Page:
The results suggest that external light is transmitted through cerebral tissue, can be measured externally, and significantly affects functional connectivity. The findings support the conclusions of Starck et al. (World Journal Neuroscience [sic!], 2012).”

The paper stems from Michael Persinger and his group from the University of Sudbury, Canada. Persinger is a colorful person, and maybe best remembered for his “god helmet” experiment in the 1980’s. Transcranial stimulation would affect a person’s feelings (namely: cause spiritual experiences). Sounds familiar?

The experiment could not be replicated by others, and turned out to be a placebo phenomenon. The latter did not get as much media attention, and so these “findings” are still around. Generally, none of Persinger’s findings about the paranormal have been confirmed so far by serious researchers.

Persinger has a name as an UFO-, remote viewing-, and telepathy researcher. He is one of the fathers of the ELF conspiracy theory (extremely low frequency electromagnetic waves). Was last month in the news, as the Washington Navy Yard Shooter had explained his earlier actions with ELF remote steering and named his gun “My ELF weapon”.

Their experiment with transcranial light: In a dark room, a flashlight was placed at one side of a person’s skull. At the other side, there was a highly sensitive photometer to detect light (=photons) even in smallest amounts. When the flashlight was switched on, there were photons detected on the opposite position. They had apparently penetrated through the head.

Unusual for photons, they came with a delay of 1 second. According to these experts, transcranial light is travelling with around 600 meters per hour (0,6 km/h). If I go for a walk with it, I’ll have to wait every few steps for the light to catch up. Light from our sun travels with about 300.000.000 meters per second ( km/h).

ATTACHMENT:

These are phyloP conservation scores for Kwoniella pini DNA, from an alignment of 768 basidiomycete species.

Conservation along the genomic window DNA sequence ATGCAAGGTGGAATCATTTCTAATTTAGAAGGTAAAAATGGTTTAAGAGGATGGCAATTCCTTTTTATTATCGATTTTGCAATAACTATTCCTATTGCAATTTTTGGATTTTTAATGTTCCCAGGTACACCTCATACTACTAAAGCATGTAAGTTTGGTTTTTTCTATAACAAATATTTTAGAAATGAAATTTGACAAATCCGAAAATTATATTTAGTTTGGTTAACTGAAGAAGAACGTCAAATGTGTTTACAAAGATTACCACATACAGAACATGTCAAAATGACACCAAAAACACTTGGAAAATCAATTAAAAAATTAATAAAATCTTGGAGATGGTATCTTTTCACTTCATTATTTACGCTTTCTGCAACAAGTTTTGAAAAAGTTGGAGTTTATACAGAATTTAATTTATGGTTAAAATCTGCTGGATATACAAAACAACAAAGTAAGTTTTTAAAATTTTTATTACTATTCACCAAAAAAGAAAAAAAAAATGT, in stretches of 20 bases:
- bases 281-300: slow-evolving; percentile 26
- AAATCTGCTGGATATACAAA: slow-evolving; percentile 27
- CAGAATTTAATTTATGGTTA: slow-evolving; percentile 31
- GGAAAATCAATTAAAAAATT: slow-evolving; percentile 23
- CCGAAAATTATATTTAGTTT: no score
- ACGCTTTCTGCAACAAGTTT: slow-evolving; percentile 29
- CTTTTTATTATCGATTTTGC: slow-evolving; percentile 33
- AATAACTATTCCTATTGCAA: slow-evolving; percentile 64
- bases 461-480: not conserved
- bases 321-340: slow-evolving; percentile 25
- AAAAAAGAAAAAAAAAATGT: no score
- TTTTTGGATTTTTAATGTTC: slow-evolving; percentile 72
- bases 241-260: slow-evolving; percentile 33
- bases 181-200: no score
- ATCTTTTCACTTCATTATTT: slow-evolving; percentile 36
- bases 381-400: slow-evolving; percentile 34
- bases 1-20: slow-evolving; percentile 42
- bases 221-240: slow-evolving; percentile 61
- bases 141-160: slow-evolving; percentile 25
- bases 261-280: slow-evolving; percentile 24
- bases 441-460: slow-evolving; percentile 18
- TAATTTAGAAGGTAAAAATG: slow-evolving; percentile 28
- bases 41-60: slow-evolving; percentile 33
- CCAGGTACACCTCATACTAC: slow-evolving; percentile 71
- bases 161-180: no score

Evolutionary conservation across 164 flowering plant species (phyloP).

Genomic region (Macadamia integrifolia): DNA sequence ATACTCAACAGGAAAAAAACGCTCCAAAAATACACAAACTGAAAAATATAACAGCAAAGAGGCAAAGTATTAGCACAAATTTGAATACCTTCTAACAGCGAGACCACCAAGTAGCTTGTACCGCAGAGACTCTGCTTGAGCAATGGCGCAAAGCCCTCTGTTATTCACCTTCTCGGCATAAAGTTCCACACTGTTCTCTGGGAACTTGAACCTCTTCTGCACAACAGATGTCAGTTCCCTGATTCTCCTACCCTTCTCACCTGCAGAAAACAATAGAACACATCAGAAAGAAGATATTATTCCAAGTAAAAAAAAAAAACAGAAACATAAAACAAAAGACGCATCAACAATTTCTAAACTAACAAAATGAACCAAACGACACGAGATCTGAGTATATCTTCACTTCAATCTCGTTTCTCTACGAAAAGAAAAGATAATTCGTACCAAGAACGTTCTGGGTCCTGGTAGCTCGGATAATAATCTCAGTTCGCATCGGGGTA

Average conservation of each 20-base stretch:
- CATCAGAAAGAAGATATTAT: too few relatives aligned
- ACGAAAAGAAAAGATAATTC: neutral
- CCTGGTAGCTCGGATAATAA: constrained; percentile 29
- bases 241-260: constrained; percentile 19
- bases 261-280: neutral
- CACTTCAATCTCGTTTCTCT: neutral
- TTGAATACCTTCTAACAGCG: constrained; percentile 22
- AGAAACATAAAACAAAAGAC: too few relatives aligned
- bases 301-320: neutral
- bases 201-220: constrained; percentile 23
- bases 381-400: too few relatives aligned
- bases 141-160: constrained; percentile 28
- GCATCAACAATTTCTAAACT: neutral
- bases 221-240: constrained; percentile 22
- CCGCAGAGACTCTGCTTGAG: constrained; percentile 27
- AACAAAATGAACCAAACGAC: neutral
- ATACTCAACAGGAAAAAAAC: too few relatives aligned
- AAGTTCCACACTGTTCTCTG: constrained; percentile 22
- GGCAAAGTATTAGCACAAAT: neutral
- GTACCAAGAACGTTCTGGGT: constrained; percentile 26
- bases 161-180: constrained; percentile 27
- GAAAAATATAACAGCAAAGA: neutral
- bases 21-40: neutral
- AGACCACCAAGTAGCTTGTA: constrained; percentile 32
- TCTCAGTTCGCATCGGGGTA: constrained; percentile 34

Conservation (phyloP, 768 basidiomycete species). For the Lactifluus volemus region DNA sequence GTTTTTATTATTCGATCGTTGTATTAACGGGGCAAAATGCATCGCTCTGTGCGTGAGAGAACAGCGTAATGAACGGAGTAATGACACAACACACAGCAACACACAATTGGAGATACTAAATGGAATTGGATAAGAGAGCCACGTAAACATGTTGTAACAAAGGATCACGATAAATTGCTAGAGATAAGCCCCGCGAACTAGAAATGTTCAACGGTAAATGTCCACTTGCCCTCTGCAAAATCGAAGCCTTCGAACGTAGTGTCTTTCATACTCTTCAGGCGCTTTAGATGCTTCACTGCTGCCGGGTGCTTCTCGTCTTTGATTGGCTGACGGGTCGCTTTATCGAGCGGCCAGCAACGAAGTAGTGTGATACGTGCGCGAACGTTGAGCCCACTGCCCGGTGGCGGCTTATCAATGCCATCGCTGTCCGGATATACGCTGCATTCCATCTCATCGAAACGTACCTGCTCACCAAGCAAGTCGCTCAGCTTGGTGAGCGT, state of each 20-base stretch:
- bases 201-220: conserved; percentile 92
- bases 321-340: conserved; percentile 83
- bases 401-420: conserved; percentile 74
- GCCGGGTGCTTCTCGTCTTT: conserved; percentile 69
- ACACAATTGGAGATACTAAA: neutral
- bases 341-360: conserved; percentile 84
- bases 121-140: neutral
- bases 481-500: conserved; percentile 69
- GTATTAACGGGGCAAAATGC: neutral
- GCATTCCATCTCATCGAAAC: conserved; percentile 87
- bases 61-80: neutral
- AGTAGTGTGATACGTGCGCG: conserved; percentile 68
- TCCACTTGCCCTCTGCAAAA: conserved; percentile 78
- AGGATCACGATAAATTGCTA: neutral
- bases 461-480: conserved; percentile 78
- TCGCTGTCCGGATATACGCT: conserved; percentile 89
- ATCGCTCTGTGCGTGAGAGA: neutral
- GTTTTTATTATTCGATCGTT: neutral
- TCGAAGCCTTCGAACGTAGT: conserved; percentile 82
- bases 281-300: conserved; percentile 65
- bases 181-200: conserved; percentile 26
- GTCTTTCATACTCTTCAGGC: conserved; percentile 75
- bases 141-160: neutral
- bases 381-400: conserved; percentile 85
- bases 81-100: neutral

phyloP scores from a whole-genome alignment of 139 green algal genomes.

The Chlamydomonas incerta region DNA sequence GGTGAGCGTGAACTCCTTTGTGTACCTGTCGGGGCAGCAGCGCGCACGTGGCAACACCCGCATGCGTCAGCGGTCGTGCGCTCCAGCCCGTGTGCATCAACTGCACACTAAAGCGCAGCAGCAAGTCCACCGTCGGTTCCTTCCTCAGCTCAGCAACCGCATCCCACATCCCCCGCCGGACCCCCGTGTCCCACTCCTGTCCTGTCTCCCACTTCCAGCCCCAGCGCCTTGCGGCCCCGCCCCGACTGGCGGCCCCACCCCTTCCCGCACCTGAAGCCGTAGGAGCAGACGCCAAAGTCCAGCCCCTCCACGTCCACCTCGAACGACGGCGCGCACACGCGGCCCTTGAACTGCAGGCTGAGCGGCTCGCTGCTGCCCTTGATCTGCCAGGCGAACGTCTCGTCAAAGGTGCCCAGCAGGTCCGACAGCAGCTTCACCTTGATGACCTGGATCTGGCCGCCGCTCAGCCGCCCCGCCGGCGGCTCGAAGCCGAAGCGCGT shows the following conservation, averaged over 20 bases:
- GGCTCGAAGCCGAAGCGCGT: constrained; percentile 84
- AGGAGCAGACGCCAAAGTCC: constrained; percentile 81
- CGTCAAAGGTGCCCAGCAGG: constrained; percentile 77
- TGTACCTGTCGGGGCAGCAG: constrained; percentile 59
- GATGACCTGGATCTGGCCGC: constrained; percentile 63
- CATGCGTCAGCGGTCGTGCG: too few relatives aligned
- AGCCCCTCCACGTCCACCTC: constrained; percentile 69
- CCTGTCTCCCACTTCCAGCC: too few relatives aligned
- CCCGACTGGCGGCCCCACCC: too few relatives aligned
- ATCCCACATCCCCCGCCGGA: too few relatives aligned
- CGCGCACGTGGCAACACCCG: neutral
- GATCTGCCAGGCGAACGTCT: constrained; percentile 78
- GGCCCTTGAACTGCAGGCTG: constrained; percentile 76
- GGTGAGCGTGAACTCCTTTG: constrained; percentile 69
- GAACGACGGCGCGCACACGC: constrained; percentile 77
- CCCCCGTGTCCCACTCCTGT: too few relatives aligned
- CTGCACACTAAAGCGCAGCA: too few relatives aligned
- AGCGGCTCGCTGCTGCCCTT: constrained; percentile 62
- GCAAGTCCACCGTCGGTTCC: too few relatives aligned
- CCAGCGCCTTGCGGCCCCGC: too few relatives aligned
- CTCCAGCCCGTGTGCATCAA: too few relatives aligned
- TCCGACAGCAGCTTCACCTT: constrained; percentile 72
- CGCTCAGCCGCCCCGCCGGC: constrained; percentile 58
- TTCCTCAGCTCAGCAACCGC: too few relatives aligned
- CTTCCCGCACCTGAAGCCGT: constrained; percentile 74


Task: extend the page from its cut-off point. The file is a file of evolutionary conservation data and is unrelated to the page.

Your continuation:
Persinger explains this with a possible Grotthuss mechanism. Within a Grotthuss chain protons are transported faster than expected. The earlight, however, must use this to move slower than the laws of physics allow. Slow light is existing, within special materials and certain conditions. But a human head is not a Bose-Einstein-Condensate, as far as we know.

Protons shall be part of the chain. They would somehow transport the light, say Persinger et al. I suggest an elegant experiment with an aquarium, filled with water, and a flashlight. There are plenty of protons to form a chain. If light is switched off, is there an afterglow from the slow photons?

The final point is what the light is doing there, during its unhurried way through the brain:

If patterns of photons move as slowly through the cerebral medium as our results indicate then the traversal time for the width of a neuronal soma or the average length of an intracortical axon would be within the millisecond range. This congruence could be sufficient to allow direct interaction with information processing within neural circuits.

A look at the references would have told much beforehand, it is the “biophoton pioneer” Fritz-Albert Popp with his tales of photonic information transmission, and, amongst others, a telepathy article in the International Journal of Yoga about a “gifted person”.


Paranormal gifts are not required to identify this as complete nonsense. Also Valkee knows, and that’s why this incredible pseudoscience is not used for marketing. It is where it belongs: Alongside with Valkee’s own earlight study in that pay-for-publication journal imitation.

“Science is seemingly so easy and contradictory that everyone has an opinion of it and becomes an expert in it.” – Timo Ahopelto